Tuesday, April 3, 2012

A Noose too Long: An Early Trial of John A's

John A.'s Kingston Home, where he lived in 1837
Credit: Miscellaneous / Library and Archives Canada / C-004509
In the late 1830s, John A. Macdonald practised criminal law in Kingston.  Richard Gwyn notes in his recent biography John A : The Man Who Made Us, that the dramatic cases that the future prime minister took gave him exposure far beyond the local courthouse. (Gwyn, 2007, p.49)  The particulars of one early case of the late 1830s, are particularly dramatic, if slightly ghastly.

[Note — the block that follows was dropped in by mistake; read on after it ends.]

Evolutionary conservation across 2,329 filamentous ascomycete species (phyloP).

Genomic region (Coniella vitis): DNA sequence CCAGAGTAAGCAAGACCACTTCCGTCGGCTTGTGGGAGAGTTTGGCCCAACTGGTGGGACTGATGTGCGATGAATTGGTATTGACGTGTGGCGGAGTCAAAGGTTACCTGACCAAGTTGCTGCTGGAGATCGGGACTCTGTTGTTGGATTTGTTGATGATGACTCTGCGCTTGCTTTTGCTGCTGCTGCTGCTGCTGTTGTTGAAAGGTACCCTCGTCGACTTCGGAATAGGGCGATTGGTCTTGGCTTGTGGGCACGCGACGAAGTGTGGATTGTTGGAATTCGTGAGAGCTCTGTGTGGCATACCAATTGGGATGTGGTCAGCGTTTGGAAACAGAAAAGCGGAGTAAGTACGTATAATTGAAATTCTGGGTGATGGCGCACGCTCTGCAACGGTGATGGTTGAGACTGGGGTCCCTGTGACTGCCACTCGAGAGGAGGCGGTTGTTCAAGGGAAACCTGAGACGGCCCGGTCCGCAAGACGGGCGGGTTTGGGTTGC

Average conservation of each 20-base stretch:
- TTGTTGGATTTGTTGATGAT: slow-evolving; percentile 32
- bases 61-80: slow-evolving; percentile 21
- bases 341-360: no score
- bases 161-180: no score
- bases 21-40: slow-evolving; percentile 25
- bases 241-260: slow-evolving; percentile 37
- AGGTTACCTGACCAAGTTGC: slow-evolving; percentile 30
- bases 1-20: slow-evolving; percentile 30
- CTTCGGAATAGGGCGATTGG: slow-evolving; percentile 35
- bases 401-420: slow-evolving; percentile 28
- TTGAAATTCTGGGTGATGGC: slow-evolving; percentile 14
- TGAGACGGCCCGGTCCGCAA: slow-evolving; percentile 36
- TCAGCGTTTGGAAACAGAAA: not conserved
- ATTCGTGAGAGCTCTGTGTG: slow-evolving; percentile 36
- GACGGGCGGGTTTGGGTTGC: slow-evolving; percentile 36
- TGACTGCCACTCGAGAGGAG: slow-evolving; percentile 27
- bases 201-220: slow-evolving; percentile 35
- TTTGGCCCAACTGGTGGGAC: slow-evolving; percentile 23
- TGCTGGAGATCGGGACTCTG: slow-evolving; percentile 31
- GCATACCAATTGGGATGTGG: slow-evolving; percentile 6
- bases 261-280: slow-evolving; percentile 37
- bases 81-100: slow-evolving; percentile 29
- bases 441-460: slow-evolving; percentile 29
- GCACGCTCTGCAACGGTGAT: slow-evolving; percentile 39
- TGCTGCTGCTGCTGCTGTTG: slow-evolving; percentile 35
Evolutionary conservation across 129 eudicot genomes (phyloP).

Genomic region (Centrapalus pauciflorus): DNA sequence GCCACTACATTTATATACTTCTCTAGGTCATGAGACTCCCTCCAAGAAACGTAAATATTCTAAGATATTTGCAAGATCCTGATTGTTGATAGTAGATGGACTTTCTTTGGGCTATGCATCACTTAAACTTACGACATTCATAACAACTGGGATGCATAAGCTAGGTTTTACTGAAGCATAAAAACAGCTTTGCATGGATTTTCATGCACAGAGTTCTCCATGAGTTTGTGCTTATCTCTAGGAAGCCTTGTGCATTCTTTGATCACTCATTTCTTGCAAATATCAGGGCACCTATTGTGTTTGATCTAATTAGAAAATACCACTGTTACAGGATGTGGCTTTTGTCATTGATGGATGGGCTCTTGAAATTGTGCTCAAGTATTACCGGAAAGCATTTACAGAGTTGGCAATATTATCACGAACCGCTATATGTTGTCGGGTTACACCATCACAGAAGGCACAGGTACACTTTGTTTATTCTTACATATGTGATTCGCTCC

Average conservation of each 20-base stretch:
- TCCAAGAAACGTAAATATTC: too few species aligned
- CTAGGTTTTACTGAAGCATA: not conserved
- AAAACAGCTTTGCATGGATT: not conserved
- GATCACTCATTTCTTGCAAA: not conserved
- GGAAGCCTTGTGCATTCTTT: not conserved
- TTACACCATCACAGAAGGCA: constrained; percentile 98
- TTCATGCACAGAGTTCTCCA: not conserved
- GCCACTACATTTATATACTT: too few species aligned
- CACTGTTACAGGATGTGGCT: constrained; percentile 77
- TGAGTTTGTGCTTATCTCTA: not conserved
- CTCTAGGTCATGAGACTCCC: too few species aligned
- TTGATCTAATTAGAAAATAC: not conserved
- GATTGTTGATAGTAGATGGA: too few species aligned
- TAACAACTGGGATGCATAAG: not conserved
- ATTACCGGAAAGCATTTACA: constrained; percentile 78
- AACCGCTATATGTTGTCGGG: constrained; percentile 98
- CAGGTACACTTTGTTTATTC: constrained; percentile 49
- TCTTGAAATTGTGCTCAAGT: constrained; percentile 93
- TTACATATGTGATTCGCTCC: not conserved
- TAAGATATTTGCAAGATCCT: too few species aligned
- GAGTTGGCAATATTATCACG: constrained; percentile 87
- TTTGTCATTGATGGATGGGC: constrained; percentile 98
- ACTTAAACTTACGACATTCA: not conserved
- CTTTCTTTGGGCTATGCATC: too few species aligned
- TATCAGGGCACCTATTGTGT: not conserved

John A Mac, 1842-43 :LAC C-004811
Droit d'auteur: Périmé
William Brass, the respectable  offspring of a  Loyalist, was accused of the heinous crime of the rape of an eight-year-old girl.  Despite Macdonald's arguments that he was the victim of a conspiracy and insane, the verdict came up guilty and Brass was sentenced to be hung from the neck until he was dead.



Gwyn notes that the circumstances of this punishment were particularly macabre:


"At Brass's execution, the rope proved to be too long and the wretched man fell to the ground from the gibbet, landing in his own coffin.  He screamed out, 'You see.  I am innocent; this gallows was not meant for me.'  The sentence was nevertheless carried out, the second time with a rope of the proper length."

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